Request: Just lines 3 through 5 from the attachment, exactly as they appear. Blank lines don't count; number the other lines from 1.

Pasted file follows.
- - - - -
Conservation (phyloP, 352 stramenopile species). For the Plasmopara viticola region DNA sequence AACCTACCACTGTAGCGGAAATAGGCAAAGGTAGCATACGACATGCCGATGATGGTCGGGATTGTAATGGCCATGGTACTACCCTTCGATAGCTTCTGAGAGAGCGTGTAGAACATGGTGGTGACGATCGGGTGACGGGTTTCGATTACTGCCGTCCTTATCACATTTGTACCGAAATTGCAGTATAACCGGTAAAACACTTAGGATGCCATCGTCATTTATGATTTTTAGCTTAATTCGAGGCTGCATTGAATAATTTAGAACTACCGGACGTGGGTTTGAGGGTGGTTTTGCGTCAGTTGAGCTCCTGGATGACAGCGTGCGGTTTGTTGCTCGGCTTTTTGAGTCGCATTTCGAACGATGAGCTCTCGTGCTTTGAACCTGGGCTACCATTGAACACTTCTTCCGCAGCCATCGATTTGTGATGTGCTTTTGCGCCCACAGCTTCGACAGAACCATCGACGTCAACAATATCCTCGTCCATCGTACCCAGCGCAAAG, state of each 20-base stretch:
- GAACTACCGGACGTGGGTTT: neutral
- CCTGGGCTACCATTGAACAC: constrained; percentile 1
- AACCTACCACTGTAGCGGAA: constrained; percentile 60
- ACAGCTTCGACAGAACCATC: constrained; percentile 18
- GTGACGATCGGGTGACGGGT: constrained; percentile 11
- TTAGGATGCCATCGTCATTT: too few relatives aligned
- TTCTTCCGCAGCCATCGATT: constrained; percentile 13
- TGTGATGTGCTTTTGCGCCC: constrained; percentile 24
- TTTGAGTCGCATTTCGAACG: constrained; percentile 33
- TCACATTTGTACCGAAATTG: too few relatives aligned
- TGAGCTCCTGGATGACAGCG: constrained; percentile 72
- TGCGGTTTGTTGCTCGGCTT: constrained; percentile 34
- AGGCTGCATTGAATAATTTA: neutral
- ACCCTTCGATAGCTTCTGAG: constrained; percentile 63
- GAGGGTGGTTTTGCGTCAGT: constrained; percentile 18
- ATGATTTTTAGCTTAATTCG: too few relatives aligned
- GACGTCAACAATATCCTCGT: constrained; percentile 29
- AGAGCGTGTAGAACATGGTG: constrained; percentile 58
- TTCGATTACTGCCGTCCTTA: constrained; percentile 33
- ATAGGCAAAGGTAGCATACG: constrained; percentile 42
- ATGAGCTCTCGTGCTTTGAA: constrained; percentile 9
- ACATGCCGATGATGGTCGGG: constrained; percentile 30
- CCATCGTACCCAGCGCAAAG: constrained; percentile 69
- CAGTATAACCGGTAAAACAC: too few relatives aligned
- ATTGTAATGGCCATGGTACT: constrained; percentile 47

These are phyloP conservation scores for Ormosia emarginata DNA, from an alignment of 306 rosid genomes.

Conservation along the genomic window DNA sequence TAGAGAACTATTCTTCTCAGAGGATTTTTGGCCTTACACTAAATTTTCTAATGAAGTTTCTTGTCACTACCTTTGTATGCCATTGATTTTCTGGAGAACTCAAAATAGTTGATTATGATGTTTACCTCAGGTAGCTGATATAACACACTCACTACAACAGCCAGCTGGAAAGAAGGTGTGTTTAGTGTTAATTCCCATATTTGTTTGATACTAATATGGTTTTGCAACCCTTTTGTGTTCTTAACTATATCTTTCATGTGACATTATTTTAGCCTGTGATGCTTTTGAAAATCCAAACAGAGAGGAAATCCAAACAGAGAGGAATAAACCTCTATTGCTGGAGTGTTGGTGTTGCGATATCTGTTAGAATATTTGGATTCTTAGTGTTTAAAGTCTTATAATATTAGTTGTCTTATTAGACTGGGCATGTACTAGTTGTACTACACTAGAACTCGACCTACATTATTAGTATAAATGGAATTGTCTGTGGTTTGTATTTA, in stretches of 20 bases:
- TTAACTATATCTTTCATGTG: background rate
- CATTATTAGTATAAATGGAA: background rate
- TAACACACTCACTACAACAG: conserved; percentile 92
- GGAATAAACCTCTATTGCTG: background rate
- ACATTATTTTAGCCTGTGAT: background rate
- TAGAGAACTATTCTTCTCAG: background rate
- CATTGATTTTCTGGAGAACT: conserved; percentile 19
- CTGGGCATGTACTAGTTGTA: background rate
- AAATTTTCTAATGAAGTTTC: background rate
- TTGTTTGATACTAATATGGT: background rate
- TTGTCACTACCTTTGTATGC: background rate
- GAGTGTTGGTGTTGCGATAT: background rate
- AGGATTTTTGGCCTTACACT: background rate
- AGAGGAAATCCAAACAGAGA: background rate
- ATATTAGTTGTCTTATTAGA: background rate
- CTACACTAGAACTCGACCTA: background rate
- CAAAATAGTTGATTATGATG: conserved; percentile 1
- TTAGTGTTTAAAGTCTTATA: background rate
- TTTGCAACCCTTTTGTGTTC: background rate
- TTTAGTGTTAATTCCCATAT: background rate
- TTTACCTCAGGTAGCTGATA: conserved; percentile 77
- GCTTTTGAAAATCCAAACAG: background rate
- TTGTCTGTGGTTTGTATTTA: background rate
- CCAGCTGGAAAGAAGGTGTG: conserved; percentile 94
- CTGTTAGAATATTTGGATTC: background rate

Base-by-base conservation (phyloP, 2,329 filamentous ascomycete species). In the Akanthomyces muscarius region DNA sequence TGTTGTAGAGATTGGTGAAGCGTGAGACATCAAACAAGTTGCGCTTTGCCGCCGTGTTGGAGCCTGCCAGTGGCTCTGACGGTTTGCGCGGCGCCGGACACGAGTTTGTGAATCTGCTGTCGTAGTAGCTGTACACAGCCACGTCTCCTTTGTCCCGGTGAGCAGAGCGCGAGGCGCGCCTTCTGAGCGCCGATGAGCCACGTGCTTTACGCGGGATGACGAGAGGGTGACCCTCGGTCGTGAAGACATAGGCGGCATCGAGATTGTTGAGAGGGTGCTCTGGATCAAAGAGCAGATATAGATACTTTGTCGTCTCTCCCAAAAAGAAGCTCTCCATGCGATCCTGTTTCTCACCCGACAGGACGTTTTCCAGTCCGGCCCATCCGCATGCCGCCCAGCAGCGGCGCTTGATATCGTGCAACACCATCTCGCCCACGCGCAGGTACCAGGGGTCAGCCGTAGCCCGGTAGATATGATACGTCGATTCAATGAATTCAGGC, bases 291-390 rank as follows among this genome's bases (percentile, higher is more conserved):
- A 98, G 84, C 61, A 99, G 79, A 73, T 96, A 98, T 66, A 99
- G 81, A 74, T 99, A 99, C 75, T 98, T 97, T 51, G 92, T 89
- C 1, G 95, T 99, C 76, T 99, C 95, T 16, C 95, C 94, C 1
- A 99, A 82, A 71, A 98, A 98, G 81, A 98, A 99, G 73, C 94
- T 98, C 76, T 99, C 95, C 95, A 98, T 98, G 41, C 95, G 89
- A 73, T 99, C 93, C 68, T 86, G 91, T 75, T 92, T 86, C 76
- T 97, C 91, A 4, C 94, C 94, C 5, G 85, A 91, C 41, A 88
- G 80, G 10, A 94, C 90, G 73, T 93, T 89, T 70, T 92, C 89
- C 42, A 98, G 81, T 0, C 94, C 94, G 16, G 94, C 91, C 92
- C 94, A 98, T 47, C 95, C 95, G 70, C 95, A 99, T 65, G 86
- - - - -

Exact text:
- CCTGGGCTACCATTGAACAC: constrained; percentile 1
- AACCTACCACTGTAGCGGAA: constrained; percentile 60
- ACAGCTTCGACAGAACCATC: constrained; percentile 18